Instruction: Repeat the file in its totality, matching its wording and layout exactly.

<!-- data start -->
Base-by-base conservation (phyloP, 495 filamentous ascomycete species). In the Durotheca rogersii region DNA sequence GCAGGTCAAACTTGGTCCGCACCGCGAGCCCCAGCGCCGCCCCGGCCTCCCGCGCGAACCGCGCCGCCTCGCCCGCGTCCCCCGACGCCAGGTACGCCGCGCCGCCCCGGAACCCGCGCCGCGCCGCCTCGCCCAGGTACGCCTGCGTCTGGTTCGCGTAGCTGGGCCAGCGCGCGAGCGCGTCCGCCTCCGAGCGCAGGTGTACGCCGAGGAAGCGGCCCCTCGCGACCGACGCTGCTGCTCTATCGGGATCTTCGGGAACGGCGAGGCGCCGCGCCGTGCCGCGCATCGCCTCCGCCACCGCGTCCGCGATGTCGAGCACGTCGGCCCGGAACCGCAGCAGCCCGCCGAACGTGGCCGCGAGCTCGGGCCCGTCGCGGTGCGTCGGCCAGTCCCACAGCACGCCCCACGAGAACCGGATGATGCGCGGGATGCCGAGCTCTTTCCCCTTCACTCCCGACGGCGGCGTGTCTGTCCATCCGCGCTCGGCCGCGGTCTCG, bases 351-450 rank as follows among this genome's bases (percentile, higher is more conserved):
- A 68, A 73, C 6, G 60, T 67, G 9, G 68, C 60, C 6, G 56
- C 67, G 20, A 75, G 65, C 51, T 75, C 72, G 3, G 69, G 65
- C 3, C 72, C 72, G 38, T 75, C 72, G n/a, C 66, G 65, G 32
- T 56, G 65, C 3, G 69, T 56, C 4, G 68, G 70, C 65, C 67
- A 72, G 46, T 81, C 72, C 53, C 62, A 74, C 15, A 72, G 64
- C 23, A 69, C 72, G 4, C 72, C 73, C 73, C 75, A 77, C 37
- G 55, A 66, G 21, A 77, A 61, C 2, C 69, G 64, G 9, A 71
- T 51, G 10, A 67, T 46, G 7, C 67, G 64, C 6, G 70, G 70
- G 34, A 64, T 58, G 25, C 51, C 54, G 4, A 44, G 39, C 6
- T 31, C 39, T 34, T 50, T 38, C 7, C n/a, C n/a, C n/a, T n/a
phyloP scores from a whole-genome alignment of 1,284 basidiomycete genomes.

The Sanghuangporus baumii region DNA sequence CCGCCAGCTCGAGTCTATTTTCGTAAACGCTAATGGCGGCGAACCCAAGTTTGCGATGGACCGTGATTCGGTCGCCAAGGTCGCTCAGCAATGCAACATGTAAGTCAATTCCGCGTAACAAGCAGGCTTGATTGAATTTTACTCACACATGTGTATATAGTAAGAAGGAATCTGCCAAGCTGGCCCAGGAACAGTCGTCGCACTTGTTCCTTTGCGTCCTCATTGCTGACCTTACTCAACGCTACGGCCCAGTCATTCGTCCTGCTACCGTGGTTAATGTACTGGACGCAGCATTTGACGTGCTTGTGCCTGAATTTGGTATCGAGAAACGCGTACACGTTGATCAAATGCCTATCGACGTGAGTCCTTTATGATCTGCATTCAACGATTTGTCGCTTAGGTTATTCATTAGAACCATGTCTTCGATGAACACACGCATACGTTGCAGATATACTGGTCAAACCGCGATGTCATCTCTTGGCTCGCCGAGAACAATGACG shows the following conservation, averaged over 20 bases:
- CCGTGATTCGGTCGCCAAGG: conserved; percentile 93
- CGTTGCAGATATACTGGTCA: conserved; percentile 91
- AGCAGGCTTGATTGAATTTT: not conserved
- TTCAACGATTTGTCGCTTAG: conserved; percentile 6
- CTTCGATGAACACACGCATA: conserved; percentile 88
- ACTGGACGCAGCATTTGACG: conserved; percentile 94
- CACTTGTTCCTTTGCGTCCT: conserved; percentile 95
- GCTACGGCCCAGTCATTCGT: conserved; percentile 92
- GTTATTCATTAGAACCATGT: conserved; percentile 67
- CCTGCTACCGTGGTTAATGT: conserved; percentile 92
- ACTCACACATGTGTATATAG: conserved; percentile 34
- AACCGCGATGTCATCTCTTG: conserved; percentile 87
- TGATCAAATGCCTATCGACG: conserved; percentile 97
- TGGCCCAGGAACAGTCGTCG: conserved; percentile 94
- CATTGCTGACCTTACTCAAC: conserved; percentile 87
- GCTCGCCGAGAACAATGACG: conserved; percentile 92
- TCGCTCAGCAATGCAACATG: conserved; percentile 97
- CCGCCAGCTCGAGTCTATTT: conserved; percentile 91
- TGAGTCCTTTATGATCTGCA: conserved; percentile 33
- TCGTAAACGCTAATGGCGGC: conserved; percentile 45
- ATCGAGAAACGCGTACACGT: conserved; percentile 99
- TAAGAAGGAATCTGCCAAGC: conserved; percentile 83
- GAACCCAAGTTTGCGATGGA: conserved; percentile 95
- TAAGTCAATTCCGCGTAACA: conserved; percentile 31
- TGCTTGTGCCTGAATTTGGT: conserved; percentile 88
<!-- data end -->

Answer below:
Base-by-base conservation (phyloP, 495 filamentous ascomycete species). In the Durotheca rogersii region DNA sequence GCAGGTCAAACTTGGTCCGCACCGCGAGCCCCAGCGCCGCCCCGGCCTCCCGCGCGAACCGCGCCGCCTCGCCCGCGTCCCCCGACGCCAGGTACGCCGCGCCGCCCCGGAACCCGCGCCGCGCCGCCTCGCCCAGGTACGCCTGCGTCTGGTTCGCGTAGCTGGGCCAGCGCGCGAGCGCGTCCGCCTCCGAGCGCAGGTGTACGCCGAGGAAGCGGCCCCTCGCGACCGACGCTGCTGCTCTATCGGGATCTTCGGGAACGGCGAGGCGCCGCGCCGTGCCGCGCATCGCCTCCGCCACCGCGTCCGCGATGTCGAGCACGTCGGCCCGGAACCGCAGCAGCCCGCCGAACGTGGCCGCGAGCTCGGGCCCGTCGCGGTGCGTCGGCCAGTCCCACAGCACGCCCCACGAGAACCGGATGATGCGCGGGATGCCGAGCTCTTTCCCCTTCACTCCCGACGGCGGCGTGTCTGTCCATCCGCGCTCGGCCGCGGTCTCG, bases 351-450 rank as follows among this genome's bases (percentile, higher is more conserved):
- A 68, A 73, C 6, G 60, T 67, G 9, G 68, C 60, C 6, G 56
- C 67, G 20, A 75, G 65, C 51, T 75, C 72, G 3, G 69, G 65
- C 3, C 72, C 72, G 38, T 75, C 72, G n/a, C 66, G 65, G 32
- T 56, G 65, C 3, G 69, T 56, C 4, G 68, G 70, C 65, C 67
- A 72, G 46, T 81, C 72, C 53, C 62, A 74, C 15, A 72, G 64
- C 23, A 69, C 72, G 4, C 72, C 73, C 73, C 75, A 77, C 37
- G 55, A 66, G 21, A 77, A 61, C 2, C 69, G 64, G 9, A 71
- T 51, G 10, A 67, T 46, G 7, C 67, G 64, C 6, G 70, G 70
- G 34, A 64, T 58, G 25, C 51, C 54, G 4, A 44, G 39, C 6
- T 31, C 39, T 34, T 50, T 38, C 7, C n/a, C n/a, C n/a, T n/a
phyloP scores from a whole-genome alignment of 1,284 basidiomycete genomes.

The Sanghuangporus baumii region DNA sequence CCGCCAGCTCGAGTCTATTTTCGTAAACGCTAATGGCGGCGAACCCAAGTTTGCGATGGACCGTGATTCGGTCGCCAAGGTCGCTCAGCAATGCAACATGTAAGTCAATTCCGCGTAACAAGCAGGCTTGATTGAATTTTACTCACACATGTGTATATAGTAAGAAGGAATCTGCCAAGCTGGCCCAGGAACAGTCGTCGCACTTGTTCCTTTGCGTCCTCATTGCTGACCTTACTCAACGCTACGGCCCAGTCATTCGTCCTGCTACCGTGGTTAATGTACTGGACGCAGCATTTGACGTGCTTGTGCCTGAATTTGGTATCGAGAAACGCGTACACGTTGATCAAATGCCTATCGACGTGAGTCCTTTATGATCTGCATTCAACGATTTGTCGCTTAGGTTATTCATTAGAACCATGTCTTCGATGAACACACGCATACGTTGCAGATATACTGGTCAAACCGCGATGTCATCTCTTGGCTCGCCGAGAACAATGACG shows the following conservation, averaged over 20 bases:
- CCGTGATTCGGTCGCCAAGG: conserved; percentile 93
- CGTTGCAGATATACTGGTCA: conserved; percentile 91
- AGCAGGCTTGATTGAATTTT: not conserved
- TTCAACGATTTGTCGCTTAG: conserved; percentile 6
- CTTCGATGAACACACGCATA: conserved; percentile 88
- ACTGGACGCAGCATTTGACG: conserved; percentile 94
- CACTTGTTCCTTTGCGTCCT: conserved; percentile 95
- GCTACGGCCCAGTCATTCGT: conserved; percentile 92
- GTTATTCATTAGAACCATGT: conserved; percentile 67
- CCTGCTACCGTGGTTAATGT: conserved; percentile 92
- ACTCACACATGTGTATATAG: conserved; percentile 34
- AACCGCGATGTCATCTCTTG: conserved; percentile 87
- TGATCAAATGCCTATCGACG: conserved; percentile 97
- TGGCCCAGGAACAGTCGTCG: conserved; percentile 94
- CATTGCTGACCTTACTCAAC: conserved; percentile 87
- GCTCGCCGAGAACAATGACG: conserved; percentile 92
- TCGCTCAGCAATGCAACATG: conserved; percentile 97
- CCGCCAGCTCGAGTCTATTT: conserved; percentile 91
- TGAGTCCTTTATGATCTGCA: conserved; percentile 33
- TCGTAAACGCTAATGGCGGC: conserved; percentile 45
- ATCGAGAAACGCGTACACGT: conserved; percentile 99
- TAAGAAGGAATCTGCCAAGC: conserved; percentile 83
- GAACCCAAGTTTGCGATGGA: conserved; percentile 95
- TAAGTCAATTCCGCGTAACA: conserved; percentile 31
- TGCTTGTGCCTGAATTTGGT: conserved; percentile 88